2016-06-30
This article originally appeared on Beliefnet in Spring 2000.

As Orthodoxy develops an ever-higher profile in America, and in the process confronts temptations it hadn't known before, we have to make decisions about identity--about who we really are. Are we the "Marines" or the "Army"?

I believe that we Orthodox are largely unaware of how profoundly out of step our tradition is with the surrounding culture, and even with our Christian contemporaries in other churches. We assume we can have our cake and eat it too, be both good, consuming secular Americans and good Orthodox. We want salvation--and we want the world to love us.

Let's illustrate the point by contrasting two alternative military "styles": the United States Marine Corps, and the U.S. Army.

The Marine Corps, with its clarion call "Always Faithful," and its exhortation to young recruits to uphold honor, courage, and commitment, resembles the traditional Orthodox Church more than most other Christian groups do.

A Marine Corps drill instructor (DI) on Parris Island, who has abandoned the pleasures of this life in order to train up "a few good men and women" for selfless service to Corps and country, is like a traditional Orthodox priest, nun, or monk dedicated to self-discipline and self-sacrifice. Likewise, an Orthodox monk, nun, or priest is more like the DI than he or she is akin to the typical Protestant minister or post-Vatican II Roman Catholic priest. No one mistakes a Marine DI for an entertainer, or a touchy-feely psychologist or counselor. No one mistakes Parris Island Depot for Disneyland. The DI is there to do a job that does not involve making recruits "feel good about themselves." Rather, the goal is to inculcate the self-discipline needed to survive the battlefield and win wars.

Are we Orthodox an ethnic club bent on succeeding within our soft materialistic society? Or are we the Body of Christ on earth, unique, ready to sacrifice, ready to be different if need be?

On the other hand, these days the Army seeks new recruits by promising goodies: "We'll put you through college, give you training and flexible hours, a signing bonus, only a two-year tour ... and we won't even shout at you in boot camp anymore." The Marines hold out nothing to would-be Marines but the guarantee that if they desire it with all their hearts, they too can pass through the fire of boot camp and become one of the proud, the few, the Marines.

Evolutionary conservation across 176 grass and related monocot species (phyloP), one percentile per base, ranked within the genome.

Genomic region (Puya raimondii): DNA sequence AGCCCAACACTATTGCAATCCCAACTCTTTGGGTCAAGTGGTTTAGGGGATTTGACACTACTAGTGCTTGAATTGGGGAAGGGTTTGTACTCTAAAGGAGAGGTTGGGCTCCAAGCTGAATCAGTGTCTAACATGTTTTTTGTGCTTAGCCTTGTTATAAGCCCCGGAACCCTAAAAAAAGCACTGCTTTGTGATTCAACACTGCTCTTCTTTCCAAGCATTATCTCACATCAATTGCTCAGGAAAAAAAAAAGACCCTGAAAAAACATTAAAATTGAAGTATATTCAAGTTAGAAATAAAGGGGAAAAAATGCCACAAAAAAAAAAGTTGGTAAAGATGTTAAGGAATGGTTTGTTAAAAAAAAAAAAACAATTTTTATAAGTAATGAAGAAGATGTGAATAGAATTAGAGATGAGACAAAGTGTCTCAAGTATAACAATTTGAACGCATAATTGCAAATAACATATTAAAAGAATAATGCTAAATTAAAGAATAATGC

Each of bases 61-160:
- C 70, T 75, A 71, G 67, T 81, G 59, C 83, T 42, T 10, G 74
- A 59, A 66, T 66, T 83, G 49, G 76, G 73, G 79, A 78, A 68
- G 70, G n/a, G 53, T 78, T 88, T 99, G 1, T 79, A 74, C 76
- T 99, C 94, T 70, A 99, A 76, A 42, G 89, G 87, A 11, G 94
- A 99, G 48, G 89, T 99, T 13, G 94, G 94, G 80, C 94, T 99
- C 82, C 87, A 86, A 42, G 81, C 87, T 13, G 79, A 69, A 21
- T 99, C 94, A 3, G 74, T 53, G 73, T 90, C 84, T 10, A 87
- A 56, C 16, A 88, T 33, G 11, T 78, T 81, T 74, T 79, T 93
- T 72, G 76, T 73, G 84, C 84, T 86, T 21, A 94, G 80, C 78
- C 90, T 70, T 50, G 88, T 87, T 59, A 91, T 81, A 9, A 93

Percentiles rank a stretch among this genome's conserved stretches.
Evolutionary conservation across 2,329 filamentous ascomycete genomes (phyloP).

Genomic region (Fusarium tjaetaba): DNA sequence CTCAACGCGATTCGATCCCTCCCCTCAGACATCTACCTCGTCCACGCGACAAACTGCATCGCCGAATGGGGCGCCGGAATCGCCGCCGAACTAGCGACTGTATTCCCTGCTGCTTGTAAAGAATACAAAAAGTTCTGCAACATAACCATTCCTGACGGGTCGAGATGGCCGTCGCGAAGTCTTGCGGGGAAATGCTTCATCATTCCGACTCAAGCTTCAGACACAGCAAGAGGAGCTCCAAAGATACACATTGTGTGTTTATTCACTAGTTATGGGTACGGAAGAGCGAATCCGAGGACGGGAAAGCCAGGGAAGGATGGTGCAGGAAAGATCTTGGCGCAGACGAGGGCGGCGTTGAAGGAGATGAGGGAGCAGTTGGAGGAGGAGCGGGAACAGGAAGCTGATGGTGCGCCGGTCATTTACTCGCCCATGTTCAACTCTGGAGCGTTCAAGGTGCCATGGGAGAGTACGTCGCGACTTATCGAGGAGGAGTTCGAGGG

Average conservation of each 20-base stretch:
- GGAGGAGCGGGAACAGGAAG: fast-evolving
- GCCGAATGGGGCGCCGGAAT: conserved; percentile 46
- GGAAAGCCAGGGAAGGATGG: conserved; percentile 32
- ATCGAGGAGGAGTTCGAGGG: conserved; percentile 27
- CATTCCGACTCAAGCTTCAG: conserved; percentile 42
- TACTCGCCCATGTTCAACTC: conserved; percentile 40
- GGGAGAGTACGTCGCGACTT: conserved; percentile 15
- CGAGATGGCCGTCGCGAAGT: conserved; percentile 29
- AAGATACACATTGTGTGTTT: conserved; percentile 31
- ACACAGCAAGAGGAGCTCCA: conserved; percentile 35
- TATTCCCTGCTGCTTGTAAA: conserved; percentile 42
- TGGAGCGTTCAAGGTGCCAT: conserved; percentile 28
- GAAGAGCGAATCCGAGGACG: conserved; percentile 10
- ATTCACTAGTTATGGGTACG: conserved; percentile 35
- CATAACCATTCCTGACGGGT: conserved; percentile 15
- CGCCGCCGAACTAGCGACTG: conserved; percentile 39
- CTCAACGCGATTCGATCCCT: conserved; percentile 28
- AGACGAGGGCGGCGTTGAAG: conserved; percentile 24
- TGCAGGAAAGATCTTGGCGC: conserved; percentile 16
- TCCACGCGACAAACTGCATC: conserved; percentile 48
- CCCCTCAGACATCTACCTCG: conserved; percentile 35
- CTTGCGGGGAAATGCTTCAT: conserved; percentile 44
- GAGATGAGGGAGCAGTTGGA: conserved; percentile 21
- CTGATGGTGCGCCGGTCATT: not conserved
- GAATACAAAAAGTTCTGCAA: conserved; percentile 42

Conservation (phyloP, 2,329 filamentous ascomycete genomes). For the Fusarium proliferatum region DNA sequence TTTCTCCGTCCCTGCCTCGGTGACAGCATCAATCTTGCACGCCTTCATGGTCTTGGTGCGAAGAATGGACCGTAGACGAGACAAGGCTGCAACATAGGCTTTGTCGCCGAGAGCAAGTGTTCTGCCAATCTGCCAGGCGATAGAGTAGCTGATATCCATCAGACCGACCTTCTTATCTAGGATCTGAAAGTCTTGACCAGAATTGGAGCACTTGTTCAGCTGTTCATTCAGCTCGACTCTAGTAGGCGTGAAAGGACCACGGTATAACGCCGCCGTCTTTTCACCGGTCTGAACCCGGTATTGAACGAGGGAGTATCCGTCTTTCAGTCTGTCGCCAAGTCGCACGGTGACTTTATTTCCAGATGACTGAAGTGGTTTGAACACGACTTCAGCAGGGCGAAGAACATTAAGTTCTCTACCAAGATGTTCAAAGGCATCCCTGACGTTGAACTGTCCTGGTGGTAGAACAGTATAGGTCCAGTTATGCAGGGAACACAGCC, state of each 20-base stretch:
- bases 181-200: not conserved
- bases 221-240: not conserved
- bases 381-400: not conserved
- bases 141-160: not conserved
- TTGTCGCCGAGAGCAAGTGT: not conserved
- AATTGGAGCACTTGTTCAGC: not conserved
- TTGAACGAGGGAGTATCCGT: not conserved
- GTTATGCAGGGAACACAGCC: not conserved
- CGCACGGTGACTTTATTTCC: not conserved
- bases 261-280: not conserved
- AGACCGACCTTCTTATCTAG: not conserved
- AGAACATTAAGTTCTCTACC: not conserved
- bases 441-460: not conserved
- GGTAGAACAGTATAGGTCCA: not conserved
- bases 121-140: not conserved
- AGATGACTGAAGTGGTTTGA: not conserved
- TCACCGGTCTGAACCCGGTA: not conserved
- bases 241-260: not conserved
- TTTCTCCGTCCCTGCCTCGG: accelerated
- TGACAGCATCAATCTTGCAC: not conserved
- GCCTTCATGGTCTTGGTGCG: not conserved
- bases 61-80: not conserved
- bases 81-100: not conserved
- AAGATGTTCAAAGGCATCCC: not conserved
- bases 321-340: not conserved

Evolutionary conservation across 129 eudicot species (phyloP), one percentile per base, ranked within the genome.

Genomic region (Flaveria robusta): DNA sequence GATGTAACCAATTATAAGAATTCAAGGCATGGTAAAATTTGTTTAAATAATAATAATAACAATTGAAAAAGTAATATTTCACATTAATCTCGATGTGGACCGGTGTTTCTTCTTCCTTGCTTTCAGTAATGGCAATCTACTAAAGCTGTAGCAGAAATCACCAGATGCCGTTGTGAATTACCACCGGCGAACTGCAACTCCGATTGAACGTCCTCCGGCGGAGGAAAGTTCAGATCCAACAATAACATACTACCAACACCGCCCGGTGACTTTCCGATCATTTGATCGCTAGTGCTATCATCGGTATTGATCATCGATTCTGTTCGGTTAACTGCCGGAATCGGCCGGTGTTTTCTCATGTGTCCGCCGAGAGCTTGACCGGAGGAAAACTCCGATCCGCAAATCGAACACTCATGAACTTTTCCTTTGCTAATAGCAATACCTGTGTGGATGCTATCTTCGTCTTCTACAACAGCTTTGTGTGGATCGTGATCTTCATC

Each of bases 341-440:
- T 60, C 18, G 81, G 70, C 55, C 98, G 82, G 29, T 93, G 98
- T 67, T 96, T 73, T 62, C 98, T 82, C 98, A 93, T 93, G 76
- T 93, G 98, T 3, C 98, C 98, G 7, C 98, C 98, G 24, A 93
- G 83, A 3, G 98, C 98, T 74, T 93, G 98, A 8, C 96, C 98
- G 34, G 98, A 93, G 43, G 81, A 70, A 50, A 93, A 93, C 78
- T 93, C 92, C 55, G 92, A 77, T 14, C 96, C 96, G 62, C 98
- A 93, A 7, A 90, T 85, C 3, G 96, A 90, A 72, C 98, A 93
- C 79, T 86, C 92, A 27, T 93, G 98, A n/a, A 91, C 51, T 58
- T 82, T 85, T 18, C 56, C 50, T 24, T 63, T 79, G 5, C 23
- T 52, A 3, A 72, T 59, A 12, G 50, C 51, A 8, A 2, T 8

You would think that a tough approach like this would drive recruits away. Yet, paradoxically, only the Marine Corps has consistently met and even surpassed its recruitment goals for the last five years. The Army, for all its appeals to lowest-common-denominator self-interest, has fallen far below its quota; so have the equally soft Air Force and Navy.

Perhaps this is not surprising. If the Army is just another job, just another way to go to school, why bother? There are better scholarships available, which don't include being shot at as the price of admission.

Perhaps it is time for us Orthodox to ponder why it is that the Marine Corps, with its uncompromising call to sacrifice and honor, can still stir the hearts of America's youth, even though everyone else seems to have written off that same youth as terminally selfish. The lesson is that being true to yourself has its advantages. The trick is to figure out what and who you are--and stick to it.

Are we Orthodox an ethnic club bent on succeeding within our soft materialistic society? Or are we the Body of Christ on earth, unique, ready to sacrifice, ready to be different if need be? Should the Orthodox tradition of podvig (a Russian term meaning inner struggle against the passions, fleshly and spiritual) be softened to accommodate our self-indulgent, entertainment-oriented American culture? The central prayer of the Orthodox Church is, "Lord Jesus Christ, Son of God, have mercy on me, a sinner!" How does this cry of the repentant heart relate to the central "prayer" of our culture: "I'm a wonderful person, all I lack is even more self-esteem!"

Are we Orthodox going to be the Marines or the Army?

Until we Orthodox figure out who we are, and what our nonnegotiable core beliefs are, how will we know what our future should be? And if our aim is "to be all I can be!" how will we learn to be all Christ wants us to be?

"Many are called, few are chosen." "We're looking for a few good men and women." "If you would gain your life, you must lose it." The recruits sweating in the sand pits of Parris Island know what these words mean. Do we?


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